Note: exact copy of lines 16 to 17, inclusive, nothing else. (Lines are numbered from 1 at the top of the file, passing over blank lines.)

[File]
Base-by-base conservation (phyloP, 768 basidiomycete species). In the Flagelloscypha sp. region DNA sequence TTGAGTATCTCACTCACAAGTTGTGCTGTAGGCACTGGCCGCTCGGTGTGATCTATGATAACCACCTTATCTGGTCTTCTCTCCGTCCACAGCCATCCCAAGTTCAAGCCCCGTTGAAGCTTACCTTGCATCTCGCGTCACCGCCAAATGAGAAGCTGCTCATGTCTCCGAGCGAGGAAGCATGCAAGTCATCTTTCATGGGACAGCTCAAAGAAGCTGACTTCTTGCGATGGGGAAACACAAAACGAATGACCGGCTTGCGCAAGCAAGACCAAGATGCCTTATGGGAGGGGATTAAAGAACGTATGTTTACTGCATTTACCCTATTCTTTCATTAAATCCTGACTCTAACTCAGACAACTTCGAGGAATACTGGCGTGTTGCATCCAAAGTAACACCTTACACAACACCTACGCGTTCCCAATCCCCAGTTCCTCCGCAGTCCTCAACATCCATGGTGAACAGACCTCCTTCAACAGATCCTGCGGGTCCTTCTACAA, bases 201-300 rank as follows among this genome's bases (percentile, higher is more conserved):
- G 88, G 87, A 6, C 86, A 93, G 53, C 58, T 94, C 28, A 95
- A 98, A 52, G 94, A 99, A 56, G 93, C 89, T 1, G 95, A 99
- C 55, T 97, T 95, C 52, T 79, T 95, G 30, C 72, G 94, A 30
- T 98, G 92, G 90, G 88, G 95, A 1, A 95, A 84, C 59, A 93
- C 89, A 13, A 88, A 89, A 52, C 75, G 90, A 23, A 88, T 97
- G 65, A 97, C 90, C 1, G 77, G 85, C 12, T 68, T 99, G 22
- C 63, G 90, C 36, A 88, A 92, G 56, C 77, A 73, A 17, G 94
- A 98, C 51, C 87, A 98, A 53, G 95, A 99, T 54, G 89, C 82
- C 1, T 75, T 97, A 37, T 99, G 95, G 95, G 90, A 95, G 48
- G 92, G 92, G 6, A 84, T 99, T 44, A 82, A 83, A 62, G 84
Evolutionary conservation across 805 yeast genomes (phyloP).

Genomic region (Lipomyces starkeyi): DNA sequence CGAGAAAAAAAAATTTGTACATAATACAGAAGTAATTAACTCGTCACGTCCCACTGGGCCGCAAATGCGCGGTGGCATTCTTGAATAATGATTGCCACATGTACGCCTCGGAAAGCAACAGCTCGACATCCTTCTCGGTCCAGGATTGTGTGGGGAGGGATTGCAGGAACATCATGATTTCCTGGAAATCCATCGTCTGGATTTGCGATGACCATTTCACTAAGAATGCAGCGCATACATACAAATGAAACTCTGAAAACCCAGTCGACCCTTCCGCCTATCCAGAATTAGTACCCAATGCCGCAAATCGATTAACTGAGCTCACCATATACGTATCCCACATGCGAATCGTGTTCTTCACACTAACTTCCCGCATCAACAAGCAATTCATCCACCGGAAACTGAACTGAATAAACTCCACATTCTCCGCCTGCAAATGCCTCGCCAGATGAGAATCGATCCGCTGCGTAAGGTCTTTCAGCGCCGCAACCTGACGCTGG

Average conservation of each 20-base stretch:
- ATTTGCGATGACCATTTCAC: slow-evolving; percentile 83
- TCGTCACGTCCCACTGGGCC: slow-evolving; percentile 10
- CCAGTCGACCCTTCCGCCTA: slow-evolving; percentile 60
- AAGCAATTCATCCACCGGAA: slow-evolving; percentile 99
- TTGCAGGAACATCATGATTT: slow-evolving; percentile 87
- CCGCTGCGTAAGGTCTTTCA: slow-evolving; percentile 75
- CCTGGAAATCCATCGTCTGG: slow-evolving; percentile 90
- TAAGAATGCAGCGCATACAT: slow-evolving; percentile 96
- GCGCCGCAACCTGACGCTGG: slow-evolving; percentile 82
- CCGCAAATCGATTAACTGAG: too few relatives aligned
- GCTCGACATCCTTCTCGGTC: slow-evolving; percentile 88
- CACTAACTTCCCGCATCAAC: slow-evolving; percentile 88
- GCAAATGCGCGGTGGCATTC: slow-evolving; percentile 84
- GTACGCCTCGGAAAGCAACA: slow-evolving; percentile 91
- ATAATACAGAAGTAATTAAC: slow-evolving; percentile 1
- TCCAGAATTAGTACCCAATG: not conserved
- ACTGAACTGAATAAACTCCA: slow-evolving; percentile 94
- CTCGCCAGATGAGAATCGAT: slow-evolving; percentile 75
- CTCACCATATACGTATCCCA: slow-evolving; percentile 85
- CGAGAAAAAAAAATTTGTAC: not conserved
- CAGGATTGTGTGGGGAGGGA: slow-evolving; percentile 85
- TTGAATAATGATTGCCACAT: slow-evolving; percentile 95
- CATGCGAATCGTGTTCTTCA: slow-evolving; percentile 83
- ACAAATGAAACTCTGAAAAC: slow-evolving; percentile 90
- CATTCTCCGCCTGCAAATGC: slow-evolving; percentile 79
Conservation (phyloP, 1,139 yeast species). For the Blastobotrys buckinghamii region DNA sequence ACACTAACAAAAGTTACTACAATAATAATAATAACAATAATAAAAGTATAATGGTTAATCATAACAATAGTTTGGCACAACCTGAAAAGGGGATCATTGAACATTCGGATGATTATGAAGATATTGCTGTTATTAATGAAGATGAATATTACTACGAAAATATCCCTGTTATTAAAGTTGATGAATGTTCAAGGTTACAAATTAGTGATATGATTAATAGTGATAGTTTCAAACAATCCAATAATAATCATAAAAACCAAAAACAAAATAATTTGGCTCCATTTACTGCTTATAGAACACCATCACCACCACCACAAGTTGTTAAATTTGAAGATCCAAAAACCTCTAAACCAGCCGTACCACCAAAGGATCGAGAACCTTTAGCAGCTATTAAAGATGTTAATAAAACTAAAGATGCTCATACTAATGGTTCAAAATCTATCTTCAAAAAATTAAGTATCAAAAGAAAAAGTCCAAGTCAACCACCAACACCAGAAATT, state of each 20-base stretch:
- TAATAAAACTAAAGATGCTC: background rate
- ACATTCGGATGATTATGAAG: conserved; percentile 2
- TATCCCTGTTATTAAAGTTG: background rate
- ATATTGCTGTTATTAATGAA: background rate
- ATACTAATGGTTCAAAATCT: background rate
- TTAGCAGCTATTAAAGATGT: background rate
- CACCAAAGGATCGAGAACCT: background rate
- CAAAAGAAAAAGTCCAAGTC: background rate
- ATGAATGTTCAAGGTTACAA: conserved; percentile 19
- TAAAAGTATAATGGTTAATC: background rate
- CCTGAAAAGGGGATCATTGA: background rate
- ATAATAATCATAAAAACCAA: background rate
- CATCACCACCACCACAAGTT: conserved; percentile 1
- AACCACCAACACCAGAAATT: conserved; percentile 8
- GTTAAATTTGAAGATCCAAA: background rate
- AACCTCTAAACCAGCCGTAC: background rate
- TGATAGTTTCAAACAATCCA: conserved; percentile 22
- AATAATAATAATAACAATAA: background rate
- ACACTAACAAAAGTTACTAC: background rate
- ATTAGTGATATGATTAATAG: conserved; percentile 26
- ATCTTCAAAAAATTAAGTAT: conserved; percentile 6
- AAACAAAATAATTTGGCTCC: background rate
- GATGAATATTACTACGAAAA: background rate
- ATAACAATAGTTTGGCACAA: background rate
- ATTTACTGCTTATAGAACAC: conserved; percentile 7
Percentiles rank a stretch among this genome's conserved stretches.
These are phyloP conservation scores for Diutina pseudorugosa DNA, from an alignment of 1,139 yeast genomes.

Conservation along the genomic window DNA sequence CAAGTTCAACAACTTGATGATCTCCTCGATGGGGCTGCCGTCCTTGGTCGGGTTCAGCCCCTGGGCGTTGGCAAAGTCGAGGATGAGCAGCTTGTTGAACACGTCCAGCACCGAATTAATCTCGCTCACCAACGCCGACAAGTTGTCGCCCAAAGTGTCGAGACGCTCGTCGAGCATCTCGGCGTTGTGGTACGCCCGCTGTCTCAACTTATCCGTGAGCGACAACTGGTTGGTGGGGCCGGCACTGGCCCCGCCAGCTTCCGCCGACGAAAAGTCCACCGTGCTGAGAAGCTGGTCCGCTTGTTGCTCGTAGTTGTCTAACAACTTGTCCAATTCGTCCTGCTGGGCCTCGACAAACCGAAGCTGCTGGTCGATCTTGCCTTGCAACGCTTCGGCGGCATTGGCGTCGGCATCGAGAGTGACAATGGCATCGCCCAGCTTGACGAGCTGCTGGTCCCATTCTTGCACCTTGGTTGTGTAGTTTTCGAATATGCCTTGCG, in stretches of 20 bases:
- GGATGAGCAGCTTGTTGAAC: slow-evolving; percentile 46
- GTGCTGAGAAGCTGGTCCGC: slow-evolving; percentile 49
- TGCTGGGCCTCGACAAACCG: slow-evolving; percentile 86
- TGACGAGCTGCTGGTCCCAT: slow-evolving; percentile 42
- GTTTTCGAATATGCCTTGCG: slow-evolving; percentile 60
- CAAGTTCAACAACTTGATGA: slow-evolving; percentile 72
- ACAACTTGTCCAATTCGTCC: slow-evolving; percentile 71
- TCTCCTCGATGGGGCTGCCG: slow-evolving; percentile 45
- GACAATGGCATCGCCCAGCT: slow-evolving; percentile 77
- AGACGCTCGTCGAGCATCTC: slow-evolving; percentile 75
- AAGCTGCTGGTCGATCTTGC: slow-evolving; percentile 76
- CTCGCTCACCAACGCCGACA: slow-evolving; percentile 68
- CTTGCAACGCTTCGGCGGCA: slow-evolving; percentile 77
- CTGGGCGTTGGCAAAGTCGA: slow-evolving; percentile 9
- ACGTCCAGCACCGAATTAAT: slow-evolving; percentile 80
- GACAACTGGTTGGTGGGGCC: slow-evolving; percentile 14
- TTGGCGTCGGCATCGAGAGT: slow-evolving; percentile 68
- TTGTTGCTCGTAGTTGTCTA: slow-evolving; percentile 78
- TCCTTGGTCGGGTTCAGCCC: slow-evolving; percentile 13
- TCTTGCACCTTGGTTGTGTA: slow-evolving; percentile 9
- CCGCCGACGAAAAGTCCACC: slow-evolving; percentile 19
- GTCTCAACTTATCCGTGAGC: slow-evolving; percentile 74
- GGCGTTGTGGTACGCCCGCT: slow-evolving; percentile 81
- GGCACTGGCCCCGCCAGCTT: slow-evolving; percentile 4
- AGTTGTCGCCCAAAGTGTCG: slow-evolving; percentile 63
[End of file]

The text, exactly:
- TCGTCACGTCCCACTGGGCC: slow-evolving; percentile 10
- CCAGTCGACCCTTCCGCCTA: slow-evolving; percentile 60